HomeBooks by AgeAges 4-8Princess Books: From the Traditional to the Do-It-Yourself Versions

Princess Books: From the Traditional to the Do-It-Yourself Versions

By Luisa LaFleur, The Children’s Book Review
Published: April 17, 2013

Parental opinions on princesses run the gamut from trying to shield our daughters at all costs to wholly embracing the happily ever after stereotype. Being from the former camp myself, I eventually came around and accepted my daughter’s wholehearted enthusiasm for all things pink and princessy. I wouldn’t have steered her in that direction myself, but once her inclination manifested itself, I couldn’t ban princess-related things for fear of encouraging her desire by making them contraband. And while I don’t necessarily agree with the standard princess conventions, I do appreciate the lessons inherent in most princess fairy tales. That said, I also try to temper the traditional fairy tales with more modern takes on gender roles. Following is a list of princess stories that ranges from old-fashioned, traditional tales to new releases that encourage creativity and inventiveness.

12 Dancing Princesses_cvrThe Twelve Dancing Princesses

Retold and illustrated by Ruth Sanderson

Reading level: Ages 4-8

Paperback: 30 pages

Publisher: Crocodile Books

What to expect: A retelling of a fairy tale by the Brothers Grimm; dancing princesses; keeping secrets

The Twelve Dancing Princesses is a traditional tale of regal finery and intrigue. The earliest known version of the tale is from 1812 by the Brothers Grimm but there are many versions in various languages. In this version, the story tells of twelve princesses who spend their nights secretly dancing in an enchanted palace instead of sleeping. When their father, the king, asks why their shoes are always worn out in the mornings, they reply that they don’t know since all they do at night is sleep. The king offers the hand of one of his daughters in marriage to the man who discovers their secret. Ruth Sanderson has lovingly retold and illustrated the story with beautiful images of the princesses and their charming evenings.

ThePrincessAndThePeaThe Princess and the Pea

By Hans Christian Andersen; illustrated by Maja Dusíková

Reading level: Ages 4-8

Paperback: 26 pages

Publisher: Floris Books

What to expect: A retelling of a fairy tale by Hans Christian Andersen; learning not to judge a book by its cover

In this version of the Princess and the Pea, a young prince searches high and low for the perfect princess but has little luck. He travels around the world but can’t seem to find a “true” princess. He returns home in despair. As luck would have it, a thunderstorm brings a wayward princess to the castle. She is invited to stay and the Queen devises an ingenious plan to determine whether or not she’s a real princess.

LittleMissMollyLittle Miss Molly

By Melissa M. Williams; illustrated by Kelley Ryan

Reading level: Ages 4-8

Paperback: 30 pages

Publisher: Long Tale Publishing

What to expect: Princesses in pink; trying new things; sharing

Little Miss Molly is an adorable green lizard who loves to dress up as a princess. She  wears pink, and only pink, because that’s what princesses wear. Disaster strikes when her favorite pink dress is dyed purple in a laundry accident–but in true princess fashion, she finds a way to solve her problem and enjoy her friends.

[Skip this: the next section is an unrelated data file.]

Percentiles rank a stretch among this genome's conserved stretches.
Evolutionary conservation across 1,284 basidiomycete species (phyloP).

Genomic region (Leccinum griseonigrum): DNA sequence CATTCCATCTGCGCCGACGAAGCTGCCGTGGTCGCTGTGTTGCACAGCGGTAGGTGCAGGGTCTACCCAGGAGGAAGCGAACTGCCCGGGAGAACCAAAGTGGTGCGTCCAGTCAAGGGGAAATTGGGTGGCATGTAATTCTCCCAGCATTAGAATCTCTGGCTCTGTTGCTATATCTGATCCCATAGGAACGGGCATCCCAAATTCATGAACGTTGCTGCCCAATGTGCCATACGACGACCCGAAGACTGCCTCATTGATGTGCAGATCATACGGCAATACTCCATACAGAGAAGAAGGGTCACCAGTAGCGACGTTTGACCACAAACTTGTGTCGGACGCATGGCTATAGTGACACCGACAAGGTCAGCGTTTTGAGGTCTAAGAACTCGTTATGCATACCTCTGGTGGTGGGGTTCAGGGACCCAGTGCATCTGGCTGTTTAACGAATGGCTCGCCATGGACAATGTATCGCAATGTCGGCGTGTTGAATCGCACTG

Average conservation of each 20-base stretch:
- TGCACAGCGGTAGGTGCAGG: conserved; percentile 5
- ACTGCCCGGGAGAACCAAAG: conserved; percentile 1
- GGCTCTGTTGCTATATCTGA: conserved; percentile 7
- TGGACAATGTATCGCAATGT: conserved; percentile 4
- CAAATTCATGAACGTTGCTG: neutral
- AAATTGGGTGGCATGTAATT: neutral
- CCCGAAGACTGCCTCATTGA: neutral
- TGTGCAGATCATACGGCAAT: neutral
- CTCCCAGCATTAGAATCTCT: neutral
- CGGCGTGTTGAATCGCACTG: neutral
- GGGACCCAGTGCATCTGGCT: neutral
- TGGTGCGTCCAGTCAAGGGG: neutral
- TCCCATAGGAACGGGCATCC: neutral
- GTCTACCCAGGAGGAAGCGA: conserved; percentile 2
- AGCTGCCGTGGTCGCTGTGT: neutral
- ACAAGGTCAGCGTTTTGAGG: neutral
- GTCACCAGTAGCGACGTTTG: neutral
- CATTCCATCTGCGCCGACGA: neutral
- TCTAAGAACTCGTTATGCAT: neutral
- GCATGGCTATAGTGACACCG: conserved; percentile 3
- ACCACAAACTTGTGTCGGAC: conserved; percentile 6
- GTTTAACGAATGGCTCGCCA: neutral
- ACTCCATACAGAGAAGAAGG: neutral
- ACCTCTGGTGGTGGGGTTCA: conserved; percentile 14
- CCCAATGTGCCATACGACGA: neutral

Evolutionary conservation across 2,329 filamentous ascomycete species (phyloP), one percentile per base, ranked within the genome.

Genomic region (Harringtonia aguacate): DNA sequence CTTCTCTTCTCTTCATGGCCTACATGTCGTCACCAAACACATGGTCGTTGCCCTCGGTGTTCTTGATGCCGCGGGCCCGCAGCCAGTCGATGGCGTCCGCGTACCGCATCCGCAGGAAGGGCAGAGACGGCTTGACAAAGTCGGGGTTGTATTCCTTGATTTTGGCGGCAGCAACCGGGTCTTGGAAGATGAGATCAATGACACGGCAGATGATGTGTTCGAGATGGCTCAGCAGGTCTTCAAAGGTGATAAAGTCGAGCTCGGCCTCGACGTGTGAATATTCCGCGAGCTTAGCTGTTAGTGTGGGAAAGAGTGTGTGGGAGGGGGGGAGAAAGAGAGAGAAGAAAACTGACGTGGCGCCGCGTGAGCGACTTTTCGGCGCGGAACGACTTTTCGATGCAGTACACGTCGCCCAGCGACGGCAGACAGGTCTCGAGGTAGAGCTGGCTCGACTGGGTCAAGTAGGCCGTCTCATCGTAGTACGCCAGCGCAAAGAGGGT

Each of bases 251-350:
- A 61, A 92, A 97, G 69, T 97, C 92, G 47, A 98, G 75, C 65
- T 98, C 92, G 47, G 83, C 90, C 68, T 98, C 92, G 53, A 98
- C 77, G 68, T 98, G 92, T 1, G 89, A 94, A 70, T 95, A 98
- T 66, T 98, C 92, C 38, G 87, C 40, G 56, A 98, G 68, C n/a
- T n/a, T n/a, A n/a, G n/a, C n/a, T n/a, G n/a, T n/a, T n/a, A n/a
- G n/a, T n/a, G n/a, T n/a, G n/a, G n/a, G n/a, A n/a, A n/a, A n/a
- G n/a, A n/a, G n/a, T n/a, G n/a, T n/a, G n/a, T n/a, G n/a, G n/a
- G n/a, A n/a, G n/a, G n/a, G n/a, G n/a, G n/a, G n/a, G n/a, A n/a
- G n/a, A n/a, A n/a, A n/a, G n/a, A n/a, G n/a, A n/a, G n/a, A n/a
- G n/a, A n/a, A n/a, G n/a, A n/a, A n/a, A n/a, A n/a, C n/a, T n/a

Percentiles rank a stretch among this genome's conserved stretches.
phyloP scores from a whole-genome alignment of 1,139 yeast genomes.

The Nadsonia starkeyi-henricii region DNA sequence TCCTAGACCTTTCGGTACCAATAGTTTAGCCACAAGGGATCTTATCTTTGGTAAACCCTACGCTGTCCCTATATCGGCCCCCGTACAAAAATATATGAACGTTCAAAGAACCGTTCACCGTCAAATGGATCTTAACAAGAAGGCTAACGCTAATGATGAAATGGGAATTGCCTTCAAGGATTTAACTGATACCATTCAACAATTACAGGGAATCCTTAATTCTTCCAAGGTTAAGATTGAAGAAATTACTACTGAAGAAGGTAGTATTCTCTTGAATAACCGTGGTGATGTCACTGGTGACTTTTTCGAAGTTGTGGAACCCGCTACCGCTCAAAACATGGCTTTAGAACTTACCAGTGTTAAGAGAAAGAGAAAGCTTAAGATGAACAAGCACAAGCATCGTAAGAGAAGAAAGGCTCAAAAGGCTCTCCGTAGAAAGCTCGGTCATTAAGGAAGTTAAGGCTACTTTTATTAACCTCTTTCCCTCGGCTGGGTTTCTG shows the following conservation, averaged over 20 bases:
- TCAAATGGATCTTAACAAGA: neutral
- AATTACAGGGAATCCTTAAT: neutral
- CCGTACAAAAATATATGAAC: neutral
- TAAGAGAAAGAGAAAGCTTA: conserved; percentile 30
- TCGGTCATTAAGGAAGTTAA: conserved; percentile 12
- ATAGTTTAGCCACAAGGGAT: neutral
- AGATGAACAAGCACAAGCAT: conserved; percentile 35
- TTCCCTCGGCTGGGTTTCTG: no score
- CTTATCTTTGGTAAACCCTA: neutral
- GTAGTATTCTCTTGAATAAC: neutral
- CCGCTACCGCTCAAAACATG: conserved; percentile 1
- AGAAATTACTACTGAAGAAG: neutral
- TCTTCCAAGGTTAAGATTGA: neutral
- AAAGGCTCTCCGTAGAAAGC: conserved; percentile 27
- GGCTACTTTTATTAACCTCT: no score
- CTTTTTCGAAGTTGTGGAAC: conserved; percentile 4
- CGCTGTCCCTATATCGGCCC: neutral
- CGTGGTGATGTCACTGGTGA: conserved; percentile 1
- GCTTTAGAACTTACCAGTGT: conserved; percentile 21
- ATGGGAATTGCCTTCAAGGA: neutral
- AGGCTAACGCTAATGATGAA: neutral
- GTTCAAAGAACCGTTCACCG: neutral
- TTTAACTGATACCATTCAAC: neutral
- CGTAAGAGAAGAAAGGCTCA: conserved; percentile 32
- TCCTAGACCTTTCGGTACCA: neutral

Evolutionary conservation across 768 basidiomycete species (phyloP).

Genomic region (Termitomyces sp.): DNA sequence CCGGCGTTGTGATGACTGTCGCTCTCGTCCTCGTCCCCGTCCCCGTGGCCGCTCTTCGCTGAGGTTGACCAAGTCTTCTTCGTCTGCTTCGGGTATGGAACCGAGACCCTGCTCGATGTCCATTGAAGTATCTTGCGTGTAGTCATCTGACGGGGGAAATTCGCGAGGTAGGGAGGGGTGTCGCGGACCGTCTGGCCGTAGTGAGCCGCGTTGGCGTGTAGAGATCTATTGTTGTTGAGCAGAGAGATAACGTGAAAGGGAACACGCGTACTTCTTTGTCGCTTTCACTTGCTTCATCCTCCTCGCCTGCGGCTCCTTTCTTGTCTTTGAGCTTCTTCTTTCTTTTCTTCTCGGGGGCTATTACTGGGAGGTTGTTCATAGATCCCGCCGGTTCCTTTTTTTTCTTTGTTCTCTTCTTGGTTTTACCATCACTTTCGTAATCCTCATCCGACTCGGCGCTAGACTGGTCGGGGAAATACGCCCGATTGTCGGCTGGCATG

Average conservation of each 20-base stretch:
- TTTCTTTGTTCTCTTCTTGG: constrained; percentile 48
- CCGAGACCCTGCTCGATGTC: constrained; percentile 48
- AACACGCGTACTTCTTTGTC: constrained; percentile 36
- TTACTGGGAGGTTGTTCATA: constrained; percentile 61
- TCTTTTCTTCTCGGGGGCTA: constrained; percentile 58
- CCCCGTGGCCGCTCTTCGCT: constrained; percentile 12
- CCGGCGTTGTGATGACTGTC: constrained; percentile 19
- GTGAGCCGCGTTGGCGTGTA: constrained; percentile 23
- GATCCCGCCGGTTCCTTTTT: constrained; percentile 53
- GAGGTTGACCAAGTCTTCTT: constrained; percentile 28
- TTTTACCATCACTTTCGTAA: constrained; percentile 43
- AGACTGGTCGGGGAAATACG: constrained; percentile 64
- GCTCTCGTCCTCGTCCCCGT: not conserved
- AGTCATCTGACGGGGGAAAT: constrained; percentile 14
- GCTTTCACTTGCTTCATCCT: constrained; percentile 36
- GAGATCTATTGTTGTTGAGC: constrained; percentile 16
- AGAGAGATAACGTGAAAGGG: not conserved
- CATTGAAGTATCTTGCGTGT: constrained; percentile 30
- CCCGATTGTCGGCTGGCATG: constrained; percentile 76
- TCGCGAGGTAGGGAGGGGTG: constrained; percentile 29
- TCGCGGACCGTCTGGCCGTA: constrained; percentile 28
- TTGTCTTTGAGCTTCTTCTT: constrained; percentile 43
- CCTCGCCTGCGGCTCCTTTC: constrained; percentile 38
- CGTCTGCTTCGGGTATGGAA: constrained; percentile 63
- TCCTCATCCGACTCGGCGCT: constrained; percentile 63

APrincessLikeMeA Princess Like Me

By Matthew Reinhart

Reading level: Ages 4-8

Paperback: 12 pages

Publisher: Random House

What to expect: Simple story about a princess’ everyday activities; pop-up pictures

In this lovely paperback, we meet a young princess who has invited her friends to a royal tea party. We see her wake up, get dressed and do her chores before meeting her friends–a perfect example of how princesses do lots of the same things we do.

ParttimePrincessPart-Time Princess

By Deborah Underwood; illustrated by Cambria Evans

Reading level: Ages 4-8

Paperback: 30 pages

Publisher: Disney Hyperion Books

What to expect: Not your typical princess story; dragons and trolls; adventures

By day she’s a regular girl who goes to school, has a pesky little brother and has to follow the rules. By night, she’s a princess who rescues the kingdom from fire-breathing dragons and tames troublesome trolls. This delightful tale of an empowered princess uses imaginative role play to foster problem-solving skills.

ThePrincessWhoNeverSmiledThe Princess Who Never Smiled

By Nora Gaydos

Reading level: Ages 4-7

Paperback: 32 pages

Publisher: innovativeKids

What to expect: An interactive book that can be read, re-written and re-drawn

The Princess Who Never Smiled is a great book for building early literacy skills. Young readers can enjoy the funny story about a king and queen who try to get their princess daughter to smile. After reading it, there is a section of lined pages where youngsters can retell the story in their own words. Finally, there is a section where readers can draw their  own pictures to the story. The book includes stickers that can be used in the illustrations. This is a thoroughly entertaining hands-on experience.

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Luisa LaFleur reviews bilingual books for The Children’s Book Review to help parents choose the best books for their budding linguists. She was born in Argentina, attended school in NYC and speaks three foreign languages–Spanish, Italian and Portuguese. Formerly an editor in NYC, Luisa is currently a stay-at-home mom to two little ones.

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